Not too long ago, there was a Saturday Night Live skit that had Matt Damon playing the world’s biggest Weezer fan, much to the chagrin of Leslie Jones – who was adamant that Weezer made two great albums – 1994’s Blue Album and 1996’s Pinkerton – before losing their muse and becoming corny. I’ve seen variations of that argument play out on chat boards over the years and read snobby reviews of their modern albums. It has never failed to bring a smile to my face. Anyway, in case you were wondering, I related more to the Matt Damon character. He states he is “Weezer Ride or Die” – and I actually own a t-shirt with that slogan. Not every Weezer album is great, but there are gems on each album. I continue to be amazed by the indie elitism espoused by fans of only their first two albums. Their loss, I suppose. 2021 promises two Weezer albums. Van Weezer will be out in May and promises to be Weezer’s heavy metal inspired album. But first, we have OK Human – an album recorded with a full orchestra at the famous Abbey Road Studios in London. It just may be my favorite Weezer album since the early days.
It goes without saying that I am one of those people that considers himself a Monkees fanatic. I have every album in various deluxe editions that have been released over the years. On lesser albums I’ve sifted through the filler to find the gems (there are not too many lesser albums though.) John Lennon may be one of my musical idols, but sometimes I just prefer to listen to The Monkees over The Beatles. Those late 60’s albums by the “Prefab Four” stand up to anything their peers were putting out at the time. Live, I’ve never seen all 4 at the same time. In 1997 I saw Micky Dolenz, Davy Jones, and Peter Tork in Valley Forge, PA for the Justus tour. In 2012 I saw Micky Dolenz solo at a small casino just weeks after Davy Jones passed away. And in 2013 I saw Michael Nesmith, Micky Dolenz, and Peter Tork in downtown Seattle. All shows were memorable and expertly performed – the band members have come a long way from their origins as a make-believe band put together for a television show. A few months ago it was announced that The Monkees would be releasing a new album for their 50th anniversary. I wondered – would this be like The Beach Boys album from a few years ago (I can’t remember anything from that one) or would it be something special? The fact that the project was being produced by Fountains of Wayne’s Adam Schlesinger gave me hope – I love Fountains of Wayne’s unique power pop perspective.
Another year gone by, another year in music to review. For me personally, it was a strange year in music. I found myself listening to unsigned / self released artists more often than some of the mainstream artists that I love so much. 2 Neil Young records – the 1st was good, if not great. The 2nd was a little too lush for my tastes. Neither appear on my year-end round-up. I looked forward to the new John Mellencamp (yes, seriously) but I came away only loving about half the record. Bruce Springsteen added Tom Morello of Rage Against the Machine to his band and the record he released didn’t disappoint me. I managed to get out to a few shows in 2014 and was blown away by Mudhoney (twice) and First Aid Kit. Speaking of First Aid Kit, their Stay Gold record grew in stature with repeated listens and should help them become a household name. So without further rambling, here are the records that I played the most in 2014. Note: these are listed randomly and I chose to focus on full length releases that were released in 2014.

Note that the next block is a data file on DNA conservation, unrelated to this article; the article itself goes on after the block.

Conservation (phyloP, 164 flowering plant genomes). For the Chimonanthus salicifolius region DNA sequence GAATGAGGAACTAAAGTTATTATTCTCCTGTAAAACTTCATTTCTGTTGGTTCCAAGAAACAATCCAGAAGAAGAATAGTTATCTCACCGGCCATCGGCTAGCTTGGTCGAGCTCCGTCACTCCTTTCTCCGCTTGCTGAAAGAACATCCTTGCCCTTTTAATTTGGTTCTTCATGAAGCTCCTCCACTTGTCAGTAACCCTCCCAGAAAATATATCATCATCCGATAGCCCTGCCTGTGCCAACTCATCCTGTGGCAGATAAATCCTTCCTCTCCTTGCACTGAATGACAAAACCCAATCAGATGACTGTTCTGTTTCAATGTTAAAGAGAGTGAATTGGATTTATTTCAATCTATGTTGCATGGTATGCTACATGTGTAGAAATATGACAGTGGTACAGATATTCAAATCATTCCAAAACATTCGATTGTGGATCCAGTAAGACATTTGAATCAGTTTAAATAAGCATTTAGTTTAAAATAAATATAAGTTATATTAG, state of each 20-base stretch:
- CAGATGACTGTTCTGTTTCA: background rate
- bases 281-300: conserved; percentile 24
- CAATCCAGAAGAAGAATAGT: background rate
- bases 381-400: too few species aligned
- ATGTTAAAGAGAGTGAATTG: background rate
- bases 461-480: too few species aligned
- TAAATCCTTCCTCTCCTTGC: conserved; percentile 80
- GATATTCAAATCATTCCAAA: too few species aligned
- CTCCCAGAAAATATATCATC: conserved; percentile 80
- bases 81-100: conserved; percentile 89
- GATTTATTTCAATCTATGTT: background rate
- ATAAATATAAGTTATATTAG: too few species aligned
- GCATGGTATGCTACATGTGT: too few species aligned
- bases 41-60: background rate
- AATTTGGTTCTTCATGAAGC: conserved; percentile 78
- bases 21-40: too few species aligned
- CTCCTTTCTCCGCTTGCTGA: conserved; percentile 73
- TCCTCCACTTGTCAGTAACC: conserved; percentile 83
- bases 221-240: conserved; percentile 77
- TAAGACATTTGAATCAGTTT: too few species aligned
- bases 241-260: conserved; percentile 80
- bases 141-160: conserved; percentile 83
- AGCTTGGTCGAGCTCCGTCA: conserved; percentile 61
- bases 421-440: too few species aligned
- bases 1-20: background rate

The post Nirvana music world left a wasteland of burned out one hit wonder alternative rockers. Weezer didn’t fit that mold, thankfully. Their 1994 debut album was an almost instant hit (over 3 million copies sold to date) that straddled the line between straight up Rock n Roll and what was called at the time Alternative Rock. It also launched an endless, tiresome debate that is now almost 2 decades old. Following 1996’s beloved Pinkerton (which some consider a landmark album in the Emo movement), Weezer seemingly turned their backs on confessional alternative rock and started delivering up less emotional power pop rock – a trend that has mostly continued to this day. What is mainstream music? What is hip? Weezer has been considered both at times, and has also had some silly hatred thrown their way over the years from the hip crowd who moan with each release “but…but…it isn’t Pinkerton!”. Honestly – every Weezer album has songs that I really like and songs that I skip (yes, those early records too). If the band has had a weakness in the past, it is the inclination to get as many songs out in lieu of a cohesive listening experience. So how does the new record, Everything Will Be Alright In The End, stack up? It is a glorious record – a perfect storm of strong material and smart editing choices.
When we last heard from Cable35 they had just released their debut album, Louder, and were based out of Malta (for those who don’t know, Malta is an island nation in the Mediterranean and is also one of the most densely populated nations in the world). My what a difference a year or so makes. A year ago I was celebrating my 6th annual 29th birthday and now my 7th annual is fast approaching. For Cable35, they have a slightly less geeky perspective – they relocated to Sheffield, England to bring their sound to the masses (or at least – people hip to the music). The band still consists of Jeff on guitar / vox, Kriz on bass / vox, and Chris on drums. The upcoming EP by the band is called Fungus and it expands on the sounds of the debut whilst also offering up a looser vibe.